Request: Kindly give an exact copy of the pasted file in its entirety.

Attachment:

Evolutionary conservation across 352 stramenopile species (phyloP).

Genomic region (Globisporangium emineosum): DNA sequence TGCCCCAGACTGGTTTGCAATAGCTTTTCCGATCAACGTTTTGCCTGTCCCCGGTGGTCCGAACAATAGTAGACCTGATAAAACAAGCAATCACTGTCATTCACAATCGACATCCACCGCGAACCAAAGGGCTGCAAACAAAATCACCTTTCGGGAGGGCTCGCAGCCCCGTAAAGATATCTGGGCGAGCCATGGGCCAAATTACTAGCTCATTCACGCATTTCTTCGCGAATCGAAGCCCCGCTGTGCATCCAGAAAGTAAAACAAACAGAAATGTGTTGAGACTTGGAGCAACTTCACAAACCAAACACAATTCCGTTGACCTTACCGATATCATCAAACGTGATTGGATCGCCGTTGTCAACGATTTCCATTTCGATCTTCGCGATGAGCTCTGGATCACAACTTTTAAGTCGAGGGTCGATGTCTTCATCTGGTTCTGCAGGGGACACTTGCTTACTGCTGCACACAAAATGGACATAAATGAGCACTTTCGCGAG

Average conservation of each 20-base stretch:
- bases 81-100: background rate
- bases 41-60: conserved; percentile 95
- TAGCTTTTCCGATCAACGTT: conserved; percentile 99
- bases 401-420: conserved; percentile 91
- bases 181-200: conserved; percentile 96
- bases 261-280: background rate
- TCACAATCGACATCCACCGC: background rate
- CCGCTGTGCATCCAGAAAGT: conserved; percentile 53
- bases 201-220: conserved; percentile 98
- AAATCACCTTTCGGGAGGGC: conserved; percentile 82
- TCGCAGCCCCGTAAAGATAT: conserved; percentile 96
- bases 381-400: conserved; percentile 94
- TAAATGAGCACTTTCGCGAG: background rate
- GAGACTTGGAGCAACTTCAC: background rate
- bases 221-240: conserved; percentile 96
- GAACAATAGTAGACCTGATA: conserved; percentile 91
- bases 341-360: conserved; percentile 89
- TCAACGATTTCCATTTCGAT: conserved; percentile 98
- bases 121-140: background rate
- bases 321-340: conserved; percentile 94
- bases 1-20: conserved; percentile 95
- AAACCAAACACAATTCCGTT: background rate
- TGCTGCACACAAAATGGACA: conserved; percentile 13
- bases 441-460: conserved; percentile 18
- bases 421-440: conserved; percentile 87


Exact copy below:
Evolutionary conservation across 352 stramenopile species (phyloP).

Genomic region (Globisporangium emineosum): DNA sequence TGCCCCAGACTGGTTTGCAATAGCTTTTCCGATCAACGTTTTGCCTGTCCCCGGTGGTCCGAACAATAGTAGACCTGATAAAACAAGCAATCACTGTCATTCACAATCGACATCCACCGCGAACCAAAGGGCTGCAAACAAAATCACCTTTCGGGAGGGCTCGCAGCCCCGTAAAGATATCTGGGCGAGCCATGGGCCAAATTACTAGCTCATTCACGCATTTCTTCGCGAATCGAAGCCCCGCTGTGCATCCAGAAAGTAAAACAAACAGAAATGTGTTGAGACTTGGAGCAACTTCACAAACCAAACACAATTCCGTTGACCTTACCGATATCATCAAACGTGATTGGATCGCCGTTGTCAACGATTTCCATTTCGATCTTCGCGATGAGCTCTGGATCACAACTTTTAAGTCGAGGGTCGATGTCTTCATCTGGTTCTGCAGGGGACACTTGCTTACTGCTGCACACAAAATGGACATAAATGAGCACTTTCGCGAG

Average conservation of each 20-base stretch:
- bases 81-100: background rate
- bases 41-60: conserved; percentile 95
- TAGCTTTTCCGATCAACGTT: conserved; percentile 99
- bases 401-420: conserved; percentile 91
- bases 181-200: conserved; percentile 96
- bases 261-280: background rate
- TCACAATCGACATCCACCGC: background rate
- CCGCTGTGCATCCAGAAAGT: conserved; percentile 53
- bases 201-220: conserved; percentile 98
- AAATCACCTTTCGGGAGGGC: conserved; percentile 82
- TCGCAGCCCCGTAAAGATAT: conserved; percentile 96
- bases 381-400: conserved; percentile 94
- TAAATGAGCACTTTCGCGAG: background rate
- GAGACTTGGAGCAACTTCAC: background rate
- bases 221-240: conserved; percentile 96
- GAACAATAGTAGACCTGATA: conserved; percentile 91
- bases 341-360: conserved; percentile 89
- TCAACGATTTCCATTTCGAT: conserved; percentile 98
- bases 121-140: background rate
- bases 321-340: conserved; percentile 94
- bases 1-20: conserved; percentile 95
- AAACCAAACACAATTCCGTT: background rate
- TGCTGCACACAAAATGGACA: conserved; percentile 13
- bases 441-460: conserved; percentile 18
- bases 421-440: conserved; percentile 87